Pilots of Technology Integrated Health Management solution will now take place across the country
Award-winning new technology developed by the NHS, academia and industry to help people with dementia live well for longer at home has received CE mark approval, paving the way for pilots across England.
Technology Integrated Health Management (TIHM) for dementia uses digital devices installed in a person’s home in combination with artificial intelligence (AI) to remotely monitor their health and provide clinicians with a continuous assessment.
It has been developed by mental health trust, Surrey and Borders Partnership NHS Foundation Trust, in partnership with the Centre for Vision, Speech and Signal Processing at the University of Surrey and smart home monitoring provider, Howz, with support from The Alzheimer’s Society.
Sensors monitor activity including sleep; while devices track vital signs such as blood pressure, hydration, and temperature; and Artificial Intelligence detects changes in behaviour and possible signs of infection.
If the technology identifies a concern, an alert is flagged and prioritised on a digital dashboard and followed up by a monitoring team.
Prototype algorithms can identify if a person has a urinary tract infection, a top-five cause of hospital admission for people with dementia. And, if they are becoming agitated, this may be a potential sign they are becoming unwell.
The aim of TIHM is to reduce pressure on the healthcare system as well as improve the lives of people with dementia and their carers.
Its approval as a CE-marked medical device by the Medicines and Healthcare products Regulatory Agency (MHRA) means TIHM meets legislation relating to safety and performance and can be promoted in the UK and across Europe.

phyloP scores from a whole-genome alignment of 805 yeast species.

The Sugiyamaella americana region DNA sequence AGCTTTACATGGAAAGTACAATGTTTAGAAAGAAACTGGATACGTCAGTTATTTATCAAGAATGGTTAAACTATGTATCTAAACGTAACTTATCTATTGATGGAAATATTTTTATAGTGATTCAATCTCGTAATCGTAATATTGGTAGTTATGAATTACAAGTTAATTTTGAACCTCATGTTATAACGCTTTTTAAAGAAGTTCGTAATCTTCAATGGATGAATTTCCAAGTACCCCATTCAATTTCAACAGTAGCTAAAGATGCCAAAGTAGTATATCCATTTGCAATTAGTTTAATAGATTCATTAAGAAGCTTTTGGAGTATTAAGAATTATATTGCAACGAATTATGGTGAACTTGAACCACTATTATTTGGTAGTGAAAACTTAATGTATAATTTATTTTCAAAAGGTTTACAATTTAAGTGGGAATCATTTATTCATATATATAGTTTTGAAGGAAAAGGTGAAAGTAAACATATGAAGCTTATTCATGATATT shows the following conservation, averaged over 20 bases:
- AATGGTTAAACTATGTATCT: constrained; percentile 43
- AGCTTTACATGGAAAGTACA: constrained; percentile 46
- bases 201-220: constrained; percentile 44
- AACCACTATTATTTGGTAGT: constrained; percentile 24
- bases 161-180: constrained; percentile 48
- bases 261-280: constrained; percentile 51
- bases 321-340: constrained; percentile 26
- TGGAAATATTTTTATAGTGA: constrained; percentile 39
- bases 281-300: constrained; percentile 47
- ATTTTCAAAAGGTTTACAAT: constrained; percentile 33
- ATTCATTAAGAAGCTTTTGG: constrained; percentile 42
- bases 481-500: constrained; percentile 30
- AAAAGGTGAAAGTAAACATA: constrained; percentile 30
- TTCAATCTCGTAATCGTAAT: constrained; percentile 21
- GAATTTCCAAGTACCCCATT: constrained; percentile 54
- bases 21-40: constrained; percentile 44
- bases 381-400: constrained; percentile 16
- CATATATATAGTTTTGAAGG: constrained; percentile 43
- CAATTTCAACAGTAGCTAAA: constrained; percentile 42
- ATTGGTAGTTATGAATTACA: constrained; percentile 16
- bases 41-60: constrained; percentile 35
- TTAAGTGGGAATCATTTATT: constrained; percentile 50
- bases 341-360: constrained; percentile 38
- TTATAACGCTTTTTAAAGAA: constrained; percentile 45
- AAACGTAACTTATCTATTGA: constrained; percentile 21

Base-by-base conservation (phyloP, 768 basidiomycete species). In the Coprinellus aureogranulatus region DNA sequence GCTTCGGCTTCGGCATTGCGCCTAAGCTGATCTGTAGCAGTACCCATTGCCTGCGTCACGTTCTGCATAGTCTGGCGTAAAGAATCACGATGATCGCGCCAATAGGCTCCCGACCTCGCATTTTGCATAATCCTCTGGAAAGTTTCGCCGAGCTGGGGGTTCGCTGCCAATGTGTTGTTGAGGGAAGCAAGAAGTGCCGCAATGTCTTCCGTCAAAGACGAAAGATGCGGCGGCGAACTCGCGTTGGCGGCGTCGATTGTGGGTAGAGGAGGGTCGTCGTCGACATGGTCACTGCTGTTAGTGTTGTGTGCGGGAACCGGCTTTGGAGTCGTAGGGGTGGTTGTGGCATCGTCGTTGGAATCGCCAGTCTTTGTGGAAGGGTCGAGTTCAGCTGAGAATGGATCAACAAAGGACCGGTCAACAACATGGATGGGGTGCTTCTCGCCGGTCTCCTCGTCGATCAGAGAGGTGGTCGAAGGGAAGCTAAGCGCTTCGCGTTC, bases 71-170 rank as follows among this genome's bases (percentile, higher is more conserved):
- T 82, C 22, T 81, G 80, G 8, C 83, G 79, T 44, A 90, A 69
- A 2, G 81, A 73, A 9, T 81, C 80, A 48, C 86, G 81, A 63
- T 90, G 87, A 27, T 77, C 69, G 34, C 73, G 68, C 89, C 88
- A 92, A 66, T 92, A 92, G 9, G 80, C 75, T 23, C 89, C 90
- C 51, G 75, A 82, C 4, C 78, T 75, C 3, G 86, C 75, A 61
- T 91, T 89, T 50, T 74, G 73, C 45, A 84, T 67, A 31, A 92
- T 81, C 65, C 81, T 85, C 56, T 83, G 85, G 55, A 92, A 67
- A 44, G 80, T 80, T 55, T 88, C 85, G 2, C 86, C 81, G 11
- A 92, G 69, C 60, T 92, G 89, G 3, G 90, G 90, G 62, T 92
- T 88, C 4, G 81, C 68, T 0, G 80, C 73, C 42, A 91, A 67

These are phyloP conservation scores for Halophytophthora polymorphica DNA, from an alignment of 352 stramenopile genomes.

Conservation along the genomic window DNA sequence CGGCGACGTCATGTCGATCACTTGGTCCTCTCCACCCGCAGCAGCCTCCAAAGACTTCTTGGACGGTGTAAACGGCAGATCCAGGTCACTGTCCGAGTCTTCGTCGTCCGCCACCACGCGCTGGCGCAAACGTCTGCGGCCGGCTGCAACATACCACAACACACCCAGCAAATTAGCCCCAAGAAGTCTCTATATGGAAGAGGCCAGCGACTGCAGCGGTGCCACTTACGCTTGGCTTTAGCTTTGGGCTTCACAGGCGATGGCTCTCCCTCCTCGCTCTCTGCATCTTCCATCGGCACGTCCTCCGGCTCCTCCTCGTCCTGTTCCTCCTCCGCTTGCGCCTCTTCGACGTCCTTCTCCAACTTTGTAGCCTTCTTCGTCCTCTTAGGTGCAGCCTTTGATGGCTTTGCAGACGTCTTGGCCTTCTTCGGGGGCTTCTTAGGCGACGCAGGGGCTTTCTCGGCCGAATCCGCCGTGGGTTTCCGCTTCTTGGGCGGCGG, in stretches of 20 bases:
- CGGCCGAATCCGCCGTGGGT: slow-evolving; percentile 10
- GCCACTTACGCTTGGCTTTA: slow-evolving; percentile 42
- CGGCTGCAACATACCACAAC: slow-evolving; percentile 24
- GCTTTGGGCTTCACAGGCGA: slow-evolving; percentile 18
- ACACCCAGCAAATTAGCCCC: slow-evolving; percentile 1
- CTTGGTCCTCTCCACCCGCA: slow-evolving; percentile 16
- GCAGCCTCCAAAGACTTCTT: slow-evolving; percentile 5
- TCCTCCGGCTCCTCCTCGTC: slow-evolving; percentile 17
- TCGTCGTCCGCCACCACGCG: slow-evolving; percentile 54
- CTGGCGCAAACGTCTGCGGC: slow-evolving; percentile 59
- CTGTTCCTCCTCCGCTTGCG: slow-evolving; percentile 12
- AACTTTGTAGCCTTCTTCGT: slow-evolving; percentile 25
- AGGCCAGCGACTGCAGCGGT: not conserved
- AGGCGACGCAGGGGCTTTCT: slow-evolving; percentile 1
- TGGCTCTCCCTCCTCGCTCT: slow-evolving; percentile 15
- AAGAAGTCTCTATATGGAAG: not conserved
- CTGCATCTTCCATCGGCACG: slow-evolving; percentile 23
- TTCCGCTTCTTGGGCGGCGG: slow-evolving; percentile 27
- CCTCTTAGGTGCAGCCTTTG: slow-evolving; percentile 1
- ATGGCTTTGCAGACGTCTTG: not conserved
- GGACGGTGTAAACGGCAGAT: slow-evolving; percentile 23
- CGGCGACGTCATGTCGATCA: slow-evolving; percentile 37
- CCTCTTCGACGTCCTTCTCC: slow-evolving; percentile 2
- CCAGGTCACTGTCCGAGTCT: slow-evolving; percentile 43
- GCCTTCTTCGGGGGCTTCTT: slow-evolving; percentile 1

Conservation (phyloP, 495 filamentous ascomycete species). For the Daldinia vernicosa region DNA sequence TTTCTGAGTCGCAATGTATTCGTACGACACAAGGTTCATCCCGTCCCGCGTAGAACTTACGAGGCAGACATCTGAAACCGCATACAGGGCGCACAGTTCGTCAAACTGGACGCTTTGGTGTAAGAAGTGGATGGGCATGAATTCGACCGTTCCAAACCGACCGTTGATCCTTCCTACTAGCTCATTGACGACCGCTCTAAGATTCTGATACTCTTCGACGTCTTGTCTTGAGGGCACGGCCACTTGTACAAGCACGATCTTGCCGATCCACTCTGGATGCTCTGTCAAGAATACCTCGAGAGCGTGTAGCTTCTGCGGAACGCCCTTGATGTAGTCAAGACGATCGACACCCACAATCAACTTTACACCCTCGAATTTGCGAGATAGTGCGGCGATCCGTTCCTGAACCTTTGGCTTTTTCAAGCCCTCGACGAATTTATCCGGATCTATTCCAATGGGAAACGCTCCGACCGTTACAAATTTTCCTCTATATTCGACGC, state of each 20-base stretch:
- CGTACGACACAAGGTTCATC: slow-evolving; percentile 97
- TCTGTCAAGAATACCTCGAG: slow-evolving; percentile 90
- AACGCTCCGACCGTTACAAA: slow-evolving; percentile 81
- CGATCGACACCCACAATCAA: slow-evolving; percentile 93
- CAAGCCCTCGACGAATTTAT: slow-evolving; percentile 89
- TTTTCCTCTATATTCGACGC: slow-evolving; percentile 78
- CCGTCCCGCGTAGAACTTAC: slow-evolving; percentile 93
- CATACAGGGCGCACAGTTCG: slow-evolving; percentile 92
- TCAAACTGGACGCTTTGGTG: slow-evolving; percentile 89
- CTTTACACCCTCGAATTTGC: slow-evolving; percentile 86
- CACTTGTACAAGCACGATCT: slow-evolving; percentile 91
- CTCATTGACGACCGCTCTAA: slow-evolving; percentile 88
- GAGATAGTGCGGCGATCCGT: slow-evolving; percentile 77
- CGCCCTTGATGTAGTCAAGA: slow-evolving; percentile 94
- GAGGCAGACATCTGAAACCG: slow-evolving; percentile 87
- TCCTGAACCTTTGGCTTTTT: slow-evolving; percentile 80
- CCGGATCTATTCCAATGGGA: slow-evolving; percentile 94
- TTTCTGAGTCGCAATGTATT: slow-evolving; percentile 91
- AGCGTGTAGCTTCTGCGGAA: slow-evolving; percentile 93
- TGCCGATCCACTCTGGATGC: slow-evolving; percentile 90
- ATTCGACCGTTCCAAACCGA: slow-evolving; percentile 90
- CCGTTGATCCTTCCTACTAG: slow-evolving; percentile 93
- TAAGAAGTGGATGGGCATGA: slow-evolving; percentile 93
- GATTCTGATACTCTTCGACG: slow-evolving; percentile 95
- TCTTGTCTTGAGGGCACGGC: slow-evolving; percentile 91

In the UK, there has been a surge of interest in the pioneering system and pilots are about to begin with Birmingham Community Healthcare NHS Foundation Trust and GPs in Middlesex.
Helen Rostill, director of innovation, development and therapies, at Surrey and Borders Partnership, and Professor at the University of Surrey, is part of the team which has produced the solution
Surrey County Council, along with a number of other healthcare providers, is also considering piloting the system.
Helen Rostill, director of innovation, development and therapies, at Surrey and Borders Partnership, and Professor at the University of Surrey, said: “Our clinicians have worked closely with the technicians at the University of Surrey and the team at Howz to create TIHM and we are delighted it has received CE mark approval, enabling us to launch these pilots.
“Independent research shows TIHM makes people feel safer, better supported, and more confident about being able to stay in their homes for longer.
“In the future, we believe we can adapt TIHM further to support people with other healthcare needs.”
TIHM for dementia is part of the NHS Test Bed Programme led by NHS England and the Office for Life Sciences.